The first thing Brian Rezny tells his clients is to turn off the TV. “The financial news is usually hype, a dollar late and a dollar short,” he says.

The second thing Rezny, a fee-only planner based in Naperville, Ill., tells clients is that if they want a real return on their money, “They have to accept some degree of volatility.”

“The problem with typical asset allocation,” Rezny explains, “is you’re almost always invested in the two major categories (stocks and bonds) even when you shouldn’t be.” Compounding this, he adds, the stock portion of the portfolio is frequently U.S.-based.

Such a narrow approach leaves investors vulnerable in a downturn, he notes, when the U.S. stock market declines. And if they also have a significant portion of their assets in bonds, they could experience a double-whammy, if interest rates are flat or slowly declining.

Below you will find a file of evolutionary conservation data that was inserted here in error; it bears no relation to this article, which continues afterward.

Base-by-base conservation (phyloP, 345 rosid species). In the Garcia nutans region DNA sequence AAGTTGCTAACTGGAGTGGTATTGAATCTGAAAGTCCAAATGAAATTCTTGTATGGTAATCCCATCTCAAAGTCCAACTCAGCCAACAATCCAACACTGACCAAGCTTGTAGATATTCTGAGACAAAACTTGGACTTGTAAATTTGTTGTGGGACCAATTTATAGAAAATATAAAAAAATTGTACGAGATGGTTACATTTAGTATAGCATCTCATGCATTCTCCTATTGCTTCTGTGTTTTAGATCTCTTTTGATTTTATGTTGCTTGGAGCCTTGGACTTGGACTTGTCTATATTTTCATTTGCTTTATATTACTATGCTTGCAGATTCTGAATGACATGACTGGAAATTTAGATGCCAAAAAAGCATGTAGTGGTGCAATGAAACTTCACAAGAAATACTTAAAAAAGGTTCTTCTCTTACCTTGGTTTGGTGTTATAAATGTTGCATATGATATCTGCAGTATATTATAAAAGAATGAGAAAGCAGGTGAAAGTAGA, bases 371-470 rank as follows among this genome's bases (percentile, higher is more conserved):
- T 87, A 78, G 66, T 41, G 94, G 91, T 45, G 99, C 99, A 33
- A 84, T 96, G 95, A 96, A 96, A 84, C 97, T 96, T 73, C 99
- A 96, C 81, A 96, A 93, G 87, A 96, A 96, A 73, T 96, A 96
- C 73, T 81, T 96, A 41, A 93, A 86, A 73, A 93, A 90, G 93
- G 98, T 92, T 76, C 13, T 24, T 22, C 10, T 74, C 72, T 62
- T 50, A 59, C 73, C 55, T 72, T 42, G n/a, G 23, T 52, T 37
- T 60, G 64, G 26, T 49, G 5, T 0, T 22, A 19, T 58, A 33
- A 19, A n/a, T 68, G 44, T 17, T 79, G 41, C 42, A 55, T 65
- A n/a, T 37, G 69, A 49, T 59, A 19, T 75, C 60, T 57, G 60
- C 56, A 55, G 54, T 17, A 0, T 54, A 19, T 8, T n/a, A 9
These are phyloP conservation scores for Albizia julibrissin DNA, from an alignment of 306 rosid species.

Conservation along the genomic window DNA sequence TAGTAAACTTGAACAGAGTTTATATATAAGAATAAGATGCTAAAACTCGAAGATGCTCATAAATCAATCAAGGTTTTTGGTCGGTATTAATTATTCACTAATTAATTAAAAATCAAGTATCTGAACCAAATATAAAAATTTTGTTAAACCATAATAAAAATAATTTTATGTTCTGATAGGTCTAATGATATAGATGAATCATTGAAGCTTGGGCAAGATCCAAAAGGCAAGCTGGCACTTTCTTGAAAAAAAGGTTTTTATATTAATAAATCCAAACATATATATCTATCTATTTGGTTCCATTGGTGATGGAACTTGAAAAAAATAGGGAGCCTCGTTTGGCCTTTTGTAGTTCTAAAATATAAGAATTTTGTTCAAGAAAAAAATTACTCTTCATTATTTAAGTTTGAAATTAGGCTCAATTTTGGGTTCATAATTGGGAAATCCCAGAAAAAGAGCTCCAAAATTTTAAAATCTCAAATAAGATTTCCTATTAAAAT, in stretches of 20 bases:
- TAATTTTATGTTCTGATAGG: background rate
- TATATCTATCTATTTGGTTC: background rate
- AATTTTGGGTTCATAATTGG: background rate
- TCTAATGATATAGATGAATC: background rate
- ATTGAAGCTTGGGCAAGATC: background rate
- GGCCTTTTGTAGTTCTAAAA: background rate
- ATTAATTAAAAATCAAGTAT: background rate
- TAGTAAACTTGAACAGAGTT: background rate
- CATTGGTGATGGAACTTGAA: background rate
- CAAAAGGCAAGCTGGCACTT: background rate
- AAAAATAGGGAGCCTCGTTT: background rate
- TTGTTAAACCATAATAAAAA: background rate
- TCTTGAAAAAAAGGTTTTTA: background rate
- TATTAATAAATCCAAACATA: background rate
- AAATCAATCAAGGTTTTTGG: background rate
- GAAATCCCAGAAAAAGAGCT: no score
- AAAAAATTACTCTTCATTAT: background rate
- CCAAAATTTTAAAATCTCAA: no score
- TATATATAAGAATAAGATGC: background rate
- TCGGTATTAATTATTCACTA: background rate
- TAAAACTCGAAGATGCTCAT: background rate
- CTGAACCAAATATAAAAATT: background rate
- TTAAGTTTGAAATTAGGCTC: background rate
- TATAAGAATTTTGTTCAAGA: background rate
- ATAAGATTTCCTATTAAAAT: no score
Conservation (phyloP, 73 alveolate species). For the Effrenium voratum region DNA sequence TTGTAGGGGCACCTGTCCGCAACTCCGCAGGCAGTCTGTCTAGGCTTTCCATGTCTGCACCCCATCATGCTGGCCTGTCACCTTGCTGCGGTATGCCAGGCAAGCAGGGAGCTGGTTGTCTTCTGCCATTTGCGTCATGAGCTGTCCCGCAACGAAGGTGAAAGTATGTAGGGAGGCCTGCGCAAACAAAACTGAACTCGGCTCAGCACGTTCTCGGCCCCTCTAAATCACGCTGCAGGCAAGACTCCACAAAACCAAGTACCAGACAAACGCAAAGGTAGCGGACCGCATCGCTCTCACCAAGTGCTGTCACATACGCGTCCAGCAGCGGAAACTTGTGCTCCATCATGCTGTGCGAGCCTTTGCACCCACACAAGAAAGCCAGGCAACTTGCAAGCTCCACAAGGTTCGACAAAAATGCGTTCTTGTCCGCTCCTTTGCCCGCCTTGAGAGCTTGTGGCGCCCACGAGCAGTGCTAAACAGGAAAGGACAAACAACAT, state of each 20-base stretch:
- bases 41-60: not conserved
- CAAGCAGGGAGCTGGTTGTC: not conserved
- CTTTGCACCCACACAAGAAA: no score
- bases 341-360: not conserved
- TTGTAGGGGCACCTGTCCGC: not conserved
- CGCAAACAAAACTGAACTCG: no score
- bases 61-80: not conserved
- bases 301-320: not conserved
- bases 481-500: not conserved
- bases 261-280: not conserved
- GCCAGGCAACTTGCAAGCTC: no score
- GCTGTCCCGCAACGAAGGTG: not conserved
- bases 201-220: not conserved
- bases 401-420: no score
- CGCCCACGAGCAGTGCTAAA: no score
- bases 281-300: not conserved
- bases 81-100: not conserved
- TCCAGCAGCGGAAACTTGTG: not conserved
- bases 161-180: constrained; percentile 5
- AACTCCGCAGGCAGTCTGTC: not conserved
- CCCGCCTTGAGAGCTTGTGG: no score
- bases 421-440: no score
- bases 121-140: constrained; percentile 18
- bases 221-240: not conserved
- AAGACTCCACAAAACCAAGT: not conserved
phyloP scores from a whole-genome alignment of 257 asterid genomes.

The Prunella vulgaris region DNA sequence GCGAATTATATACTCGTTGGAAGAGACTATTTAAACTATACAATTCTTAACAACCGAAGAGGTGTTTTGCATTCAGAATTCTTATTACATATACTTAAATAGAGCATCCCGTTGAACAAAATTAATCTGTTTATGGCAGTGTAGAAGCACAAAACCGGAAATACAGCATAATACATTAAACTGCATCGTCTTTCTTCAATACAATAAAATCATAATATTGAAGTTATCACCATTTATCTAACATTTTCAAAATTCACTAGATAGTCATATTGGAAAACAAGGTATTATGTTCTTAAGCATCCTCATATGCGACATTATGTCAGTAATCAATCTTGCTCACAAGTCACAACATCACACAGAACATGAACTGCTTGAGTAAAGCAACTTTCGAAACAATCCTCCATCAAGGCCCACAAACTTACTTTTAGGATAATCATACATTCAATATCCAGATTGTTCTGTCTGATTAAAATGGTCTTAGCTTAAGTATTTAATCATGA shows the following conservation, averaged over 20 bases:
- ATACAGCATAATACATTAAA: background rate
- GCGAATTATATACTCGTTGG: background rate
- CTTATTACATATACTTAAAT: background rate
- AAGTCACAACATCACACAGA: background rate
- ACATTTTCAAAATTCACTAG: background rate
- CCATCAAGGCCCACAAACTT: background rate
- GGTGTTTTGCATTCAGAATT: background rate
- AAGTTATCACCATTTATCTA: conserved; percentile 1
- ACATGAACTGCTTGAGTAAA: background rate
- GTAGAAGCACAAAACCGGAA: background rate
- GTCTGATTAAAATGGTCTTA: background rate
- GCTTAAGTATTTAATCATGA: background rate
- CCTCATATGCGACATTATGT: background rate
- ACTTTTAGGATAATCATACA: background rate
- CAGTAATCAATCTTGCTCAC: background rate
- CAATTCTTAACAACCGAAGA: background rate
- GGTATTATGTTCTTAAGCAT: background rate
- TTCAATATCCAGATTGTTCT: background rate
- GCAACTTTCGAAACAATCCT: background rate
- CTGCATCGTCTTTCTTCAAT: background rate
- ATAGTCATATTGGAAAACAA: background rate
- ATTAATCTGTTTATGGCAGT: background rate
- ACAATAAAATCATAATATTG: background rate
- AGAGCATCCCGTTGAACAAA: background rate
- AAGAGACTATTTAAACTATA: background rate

Instead, Rezny bases his portfolio management on a type of relative strength strategy that he terms ‘adaptive management.’ “Your investment strategy has to be adaptive,” he explains, to manage risks and take changing circumstances into account.

Rezny’s objective is to achieve consistent returns for his clients while minimizing their risks, and this requires him to reallocate his client’s portfolios on a monthly basis. His firm won’t purchase an asset, he says, without having already determined the sell triggers and having an exit strategy in place.

His adaptive strategy takes advantage of some 40 to 50 broad-based asset categories including commodities, foreign currencies, publically traded REITs—both domestic and international—and inverse ETFs, which move in opposition to their index.

An example of what this might mean for a client’s portfolio is gold, which Rezny purchased through an ETF and held in clients’ accounts for most of 2012. But last December, following relative strength principals, he sold the gold fund and replaced it with another ETF that invests in S&P midcaps, which he still holds for his clients. Year-to-date: The gold ETF is down 20%, while the midcap fund is up 25%.

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